Monday, January 23, 2017

After a three and a half year investigation, Local Finance Board says that Commercial's and Lawrence's attempt to keep their municipal lawyer in the pension system was not unethical.

Lawrence Mayor Miletta
On December 14, 2016, the Local Finance Board (LFB) finally resolved Complaint No. 13-013, which I had filed in April 2013.  I had complained that the members of the Lawrence and Commercial Township Committees (both in Cumberland County) had in 2008 created new positions for Thomas E. Seeley, who served as Township Solicitor for both townships. I alleged that those positions were designed to keep Seeley in the state's pension system despite a 2007 law that specifically sought to exclude professional services contractors, such as municipal lawyers, architects and engineers from being in the pension system.

My complaint found support in two documents.  First was an August 23, 2010 letter written to Seeley by Hank Schwedes, Supervising Pensions and Benefits Specialist from the Division of Pensions and Benefits.  Regarding Lawrence Township's appointment of Seeley to the position of "Property Administrator," Schwedes wrote that "the Division concludes that the position of 'Property Administrator' is a position designed to disguise [Seeley's] true relationship, thereby facilitating [Seeley's] continued membership in the PERS."  Schwede's letter concluded with an administrative determination that retroactively removed the pension credits Seeley had received by virtue of the new positions created by both townships.

Second, I presented the LFB with the Commercial Township Committee's August 21, 2008 meeting minutes in which former Township Administrator Judson Moore candidly admitted that the "Property Manager" position was being awarded to Mr. Seeley in direct response to the legislation to ensure that Mr. Seeley remained enrolled in the pension system. ("Mr. Moore said part of it is due to new ordinance mandated by the state Determining Positions Eligible for the Defined Contribution Retirement Program. This is a new form of pension plan for certain municipal employees. Solicitors cannot be paid 'other expenses' and a salary, it either has to be by salary or by other expenses. What this does is take his salary and other expenses figures which were already allocated in the budget and placing it under one category, which is his salary for pension purposes.")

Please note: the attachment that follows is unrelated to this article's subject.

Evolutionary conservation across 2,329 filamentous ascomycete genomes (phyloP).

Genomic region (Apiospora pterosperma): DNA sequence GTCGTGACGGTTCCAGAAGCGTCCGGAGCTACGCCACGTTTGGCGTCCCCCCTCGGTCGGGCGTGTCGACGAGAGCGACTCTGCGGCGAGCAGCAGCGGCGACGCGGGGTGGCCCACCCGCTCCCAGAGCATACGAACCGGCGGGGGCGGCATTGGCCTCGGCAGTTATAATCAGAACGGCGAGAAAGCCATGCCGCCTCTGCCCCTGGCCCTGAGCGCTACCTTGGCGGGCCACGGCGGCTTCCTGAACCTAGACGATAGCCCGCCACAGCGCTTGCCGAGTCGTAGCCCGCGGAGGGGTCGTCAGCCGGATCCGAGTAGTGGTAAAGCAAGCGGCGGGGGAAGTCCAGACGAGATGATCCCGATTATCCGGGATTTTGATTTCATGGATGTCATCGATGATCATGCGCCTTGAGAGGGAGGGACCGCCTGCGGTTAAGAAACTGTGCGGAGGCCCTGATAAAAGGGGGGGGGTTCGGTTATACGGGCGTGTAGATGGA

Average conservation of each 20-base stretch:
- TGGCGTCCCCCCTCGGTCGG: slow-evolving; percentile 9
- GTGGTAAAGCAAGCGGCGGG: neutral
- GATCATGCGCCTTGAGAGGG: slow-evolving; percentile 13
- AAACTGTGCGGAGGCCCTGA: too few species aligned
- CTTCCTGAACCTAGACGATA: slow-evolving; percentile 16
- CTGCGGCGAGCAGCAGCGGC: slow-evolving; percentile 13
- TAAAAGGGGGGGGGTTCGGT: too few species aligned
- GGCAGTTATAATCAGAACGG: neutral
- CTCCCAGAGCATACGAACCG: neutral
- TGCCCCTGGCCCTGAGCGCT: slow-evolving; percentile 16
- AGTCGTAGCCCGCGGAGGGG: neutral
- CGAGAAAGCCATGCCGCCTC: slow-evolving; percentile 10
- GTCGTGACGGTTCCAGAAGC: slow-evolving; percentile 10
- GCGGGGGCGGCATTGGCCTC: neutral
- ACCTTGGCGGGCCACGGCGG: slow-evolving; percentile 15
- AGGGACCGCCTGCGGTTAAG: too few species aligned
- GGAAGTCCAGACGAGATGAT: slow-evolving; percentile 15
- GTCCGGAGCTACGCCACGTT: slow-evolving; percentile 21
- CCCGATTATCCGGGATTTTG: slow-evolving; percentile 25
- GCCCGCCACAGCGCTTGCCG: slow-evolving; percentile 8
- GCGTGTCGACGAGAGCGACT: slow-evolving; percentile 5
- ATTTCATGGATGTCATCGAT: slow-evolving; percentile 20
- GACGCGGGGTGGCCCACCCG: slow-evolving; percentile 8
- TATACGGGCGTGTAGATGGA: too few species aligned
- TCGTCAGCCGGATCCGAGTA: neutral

In its December 14, 2016 Notice of Dismissal, Local Finance Board Chairman Timothy J. Cunningham dismissed the complaint against Commercial Township Committee members George W. Garrison, Fletcher Jamison and William Riggin; Lawrence Township Committee members Thomas Sheppard, Elmer Bowman, and Joseph Miletta.  Cunningham's letter also dismissed the complaint against Moore and Seeley even though I had not named them in my complaint.

Cunningham's letter noted that the Pension Division's review had discovered that "Seeley was not entitled to to membership in the [pension system]."  Once discovered, Seeley's "service time was reset."  Cunningham's letter held that the fact that Seeley "did not in fact collect any benefits from the retirement system" precluded a finding that anyone had done anything unethical.

I have written before about Seeley and Moore.  On September 10, 2012 I wrote "Township defends its tax-challenged municipal attorney" about the Internal Revenue Service having served notices of levy seizing the money that Lawrence Township owed Mr. Seeley for his legal services in order to recover hundreds of thousands of dollars in federal tax liens docketed against him.  On September 25, 2016, I wrote "Released documents claim that former Commercial Township Mayor used racial slur against fellow Township Committee member" about documents received in response to an Open Public Records Act (OPRA) lawsuit filed against the Township to discover the real reason that Moore had abruptly resigned as Commercial Township Mayor.